HOWARD - It's a case that investigators say is one of the more disturbing ones they've seen.
Two former employees at a Howard assisted living facility face felony charges after being accused of recording and photographing naked residents and sharing the images.
A criminal complaint filed last week charges the two women – Michelle Bulger, 22, of Green Valley and Ashley Schaumberg, 20, of Pittsfield – with recording nudity without consent.
The complaint, filed in Brown County, identifies the alleged victims as two residents of Brookview Meadows who are in their 80s.
"They did not have any idea that they were being recorded," explained Capt. Jeff Sanborn with the Brown County Sheriff's Department.
Authorities say a Brookview Meadows employee tipped off facility ownership that, in November of last year, Michelle Bulger sent obscene photos of residents to her through a cell phone application called Snapchat.
The application allows people to take and send pictures and video to others, viewable for only a few seconds, before it's deleted.
According to the criminal complaint, the employee says she also received a photo from Ashley Schaumberg of a resident vomiting and another of a naked resident in a bathtub, sent by either Schaumberg or Bulger. The tipster says she was also shown a video by the two women, on Schaumberg's cell phone, of Bulger assisting a resident with an obstructed bowel, as Bulger gagged and covered her mouth with her shirt.
Both Schaumberg and Bulger were Certified Nursing Assistants at the 78-unit facility.
"They did it more, thinking that it was something funny, that they could share with their friends," said Sanborn, putting down any suggestions of a sexual interest. "And we obviously don't look at it that way."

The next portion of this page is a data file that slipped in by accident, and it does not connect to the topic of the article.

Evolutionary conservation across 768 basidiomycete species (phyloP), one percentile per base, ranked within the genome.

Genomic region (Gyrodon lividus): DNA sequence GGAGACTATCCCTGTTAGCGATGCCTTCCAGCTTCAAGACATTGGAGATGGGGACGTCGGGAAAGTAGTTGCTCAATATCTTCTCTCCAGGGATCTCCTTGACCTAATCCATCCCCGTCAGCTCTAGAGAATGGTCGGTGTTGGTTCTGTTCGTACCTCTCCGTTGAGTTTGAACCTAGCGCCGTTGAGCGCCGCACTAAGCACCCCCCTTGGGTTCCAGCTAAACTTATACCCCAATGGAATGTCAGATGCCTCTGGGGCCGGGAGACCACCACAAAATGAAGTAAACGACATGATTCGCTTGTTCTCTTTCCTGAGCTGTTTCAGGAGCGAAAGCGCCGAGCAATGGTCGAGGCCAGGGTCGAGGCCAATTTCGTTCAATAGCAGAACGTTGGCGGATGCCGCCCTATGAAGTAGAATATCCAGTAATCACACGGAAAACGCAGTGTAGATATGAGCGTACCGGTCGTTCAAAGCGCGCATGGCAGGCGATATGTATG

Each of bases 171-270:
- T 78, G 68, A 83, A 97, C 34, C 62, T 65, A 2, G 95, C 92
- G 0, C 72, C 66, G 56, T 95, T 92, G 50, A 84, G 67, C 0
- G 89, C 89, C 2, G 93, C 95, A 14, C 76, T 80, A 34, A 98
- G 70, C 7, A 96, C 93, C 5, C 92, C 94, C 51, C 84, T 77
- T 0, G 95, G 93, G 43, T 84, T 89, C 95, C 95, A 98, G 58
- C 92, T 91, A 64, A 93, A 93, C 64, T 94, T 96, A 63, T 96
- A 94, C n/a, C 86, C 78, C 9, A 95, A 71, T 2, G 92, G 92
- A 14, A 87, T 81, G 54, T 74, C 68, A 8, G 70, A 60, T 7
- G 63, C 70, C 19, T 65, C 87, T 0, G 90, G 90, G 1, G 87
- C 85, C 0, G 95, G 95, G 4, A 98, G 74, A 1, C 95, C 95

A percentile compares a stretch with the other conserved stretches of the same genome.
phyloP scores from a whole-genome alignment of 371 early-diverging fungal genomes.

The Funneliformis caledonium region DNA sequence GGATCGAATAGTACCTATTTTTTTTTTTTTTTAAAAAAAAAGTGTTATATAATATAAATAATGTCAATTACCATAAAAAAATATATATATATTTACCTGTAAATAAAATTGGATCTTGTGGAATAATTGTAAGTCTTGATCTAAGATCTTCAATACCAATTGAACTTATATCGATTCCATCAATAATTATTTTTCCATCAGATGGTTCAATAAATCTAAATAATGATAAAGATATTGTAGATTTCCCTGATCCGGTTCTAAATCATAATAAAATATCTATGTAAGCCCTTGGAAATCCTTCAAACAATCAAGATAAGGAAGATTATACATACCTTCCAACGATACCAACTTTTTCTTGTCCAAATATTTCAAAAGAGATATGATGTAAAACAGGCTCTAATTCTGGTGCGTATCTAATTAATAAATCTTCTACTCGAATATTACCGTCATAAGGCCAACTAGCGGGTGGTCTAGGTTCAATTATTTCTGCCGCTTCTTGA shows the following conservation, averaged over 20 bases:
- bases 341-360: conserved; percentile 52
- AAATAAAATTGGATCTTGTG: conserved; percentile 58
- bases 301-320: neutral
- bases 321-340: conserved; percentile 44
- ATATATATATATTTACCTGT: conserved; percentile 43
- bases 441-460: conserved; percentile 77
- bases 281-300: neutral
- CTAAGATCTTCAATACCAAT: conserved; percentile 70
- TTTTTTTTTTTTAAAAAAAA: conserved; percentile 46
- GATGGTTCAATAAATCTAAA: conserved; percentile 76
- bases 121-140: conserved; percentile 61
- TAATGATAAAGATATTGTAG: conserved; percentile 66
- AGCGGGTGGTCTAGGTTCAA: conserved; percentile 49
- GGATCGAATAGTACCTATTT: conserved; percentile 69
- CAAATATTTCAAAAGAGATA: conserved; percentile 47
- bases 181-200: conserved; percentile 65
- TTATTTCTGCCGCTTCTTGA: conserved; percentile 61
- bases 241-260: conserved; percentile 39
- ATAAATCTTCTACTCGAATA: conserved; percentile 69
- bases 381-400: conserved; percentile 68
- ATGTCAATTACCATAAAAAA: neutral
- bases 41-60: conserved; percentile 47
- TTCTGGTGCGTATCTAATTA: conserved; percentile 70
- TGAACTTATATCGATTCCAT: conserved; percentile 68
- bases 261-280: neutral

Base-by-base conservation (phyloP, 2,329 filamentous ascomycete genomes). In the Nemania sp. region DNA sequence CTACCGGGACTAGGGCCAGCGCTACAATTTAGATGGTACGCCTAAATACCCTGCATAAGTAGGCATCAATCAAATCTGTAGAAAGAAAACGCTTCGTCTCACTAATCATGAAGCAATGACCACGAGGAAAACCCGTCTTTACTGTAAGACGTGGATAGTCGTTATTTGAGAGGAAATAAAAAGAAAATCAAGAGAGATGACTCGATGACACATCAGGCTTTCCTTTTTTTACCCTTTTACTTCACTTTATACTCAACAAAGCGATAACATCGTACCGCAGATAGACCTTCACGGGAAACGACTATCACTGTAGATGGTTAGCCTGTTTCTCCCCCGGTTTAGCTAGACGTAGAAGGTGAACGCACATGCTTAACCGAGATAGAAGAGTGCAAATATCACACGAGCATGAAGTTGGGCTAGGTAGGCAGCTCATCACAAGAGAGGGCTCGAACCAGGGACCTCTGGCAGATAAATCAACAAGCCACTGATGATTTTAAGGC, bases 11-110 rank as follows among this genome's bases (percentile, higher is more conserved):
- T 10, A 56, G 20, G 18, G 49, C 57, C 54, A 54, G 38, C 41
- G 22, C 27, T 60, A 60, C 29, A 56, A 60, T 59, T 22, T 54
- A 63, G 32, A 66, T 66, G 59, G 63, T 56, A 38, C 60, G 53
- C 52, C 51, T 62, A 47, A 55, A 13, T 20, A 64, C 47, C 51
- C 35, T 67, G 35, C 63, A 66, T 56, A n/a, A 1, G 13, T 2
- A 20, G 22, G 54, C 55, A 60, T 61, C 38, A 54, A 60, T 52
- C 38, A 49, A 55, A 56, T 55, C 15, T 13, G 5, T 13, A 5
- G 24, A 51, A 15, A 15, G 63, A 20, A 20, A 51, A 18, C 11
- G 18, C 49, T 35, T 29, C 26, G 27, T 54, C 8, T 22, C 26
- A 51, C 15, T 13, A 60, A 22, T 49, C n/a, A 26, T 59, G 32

Sheriff's officials say Schaumberg cooperated from the start, which is why she hasn't been booked into jail.
Bulger got a lawyer. She was booked Monday.
Sanborn says Schaumberg allowed investigators to see evidence on her phone, and technology allowed technicians to recover the deleted Snapchat messages.
Sanborn says this case isn't just upsetting for the victims and their families, but the community.
"We put our trust in (caregivers) when we take a parent or loved one to a facility like that," Sanborn said, "We just hope that they're being treated properly."
The facility's owner, Peggy Besaw did not want to go on camera with FOX 11. She says Schaumberg and Bulger were suspended upon learning of the incident and terminated shortly thereafter. Besaw did release a statement to FOX 11.
It says, in part:
"Brookview Meadows has long believed that the safety and privacy of its residents are its top priority. To that end, where a violation of resident privacy is concerned, Brookview Meadows practices a ‘zero tolerance' policy. In the matter at hand, Brookview Meadows acted promptly and went well-beyond what is required by law to investigate and address the violations of resident privacy and to punish and seek the prosecution of the wrongdoers."
It goes on to say both employees were carefully screened, had clean criminal records and were certified by the state. State nursing records show neither had any record of abuse or neglect.
Bulger was released from Brown County Jail after posting $1,000 bond.
Both Schaumberg and Bulger have court appearances later this month.
Each woman faces three felony counts, and each count carries a maximum penalty of 3 ½ years in prison and a $10,000 fine.
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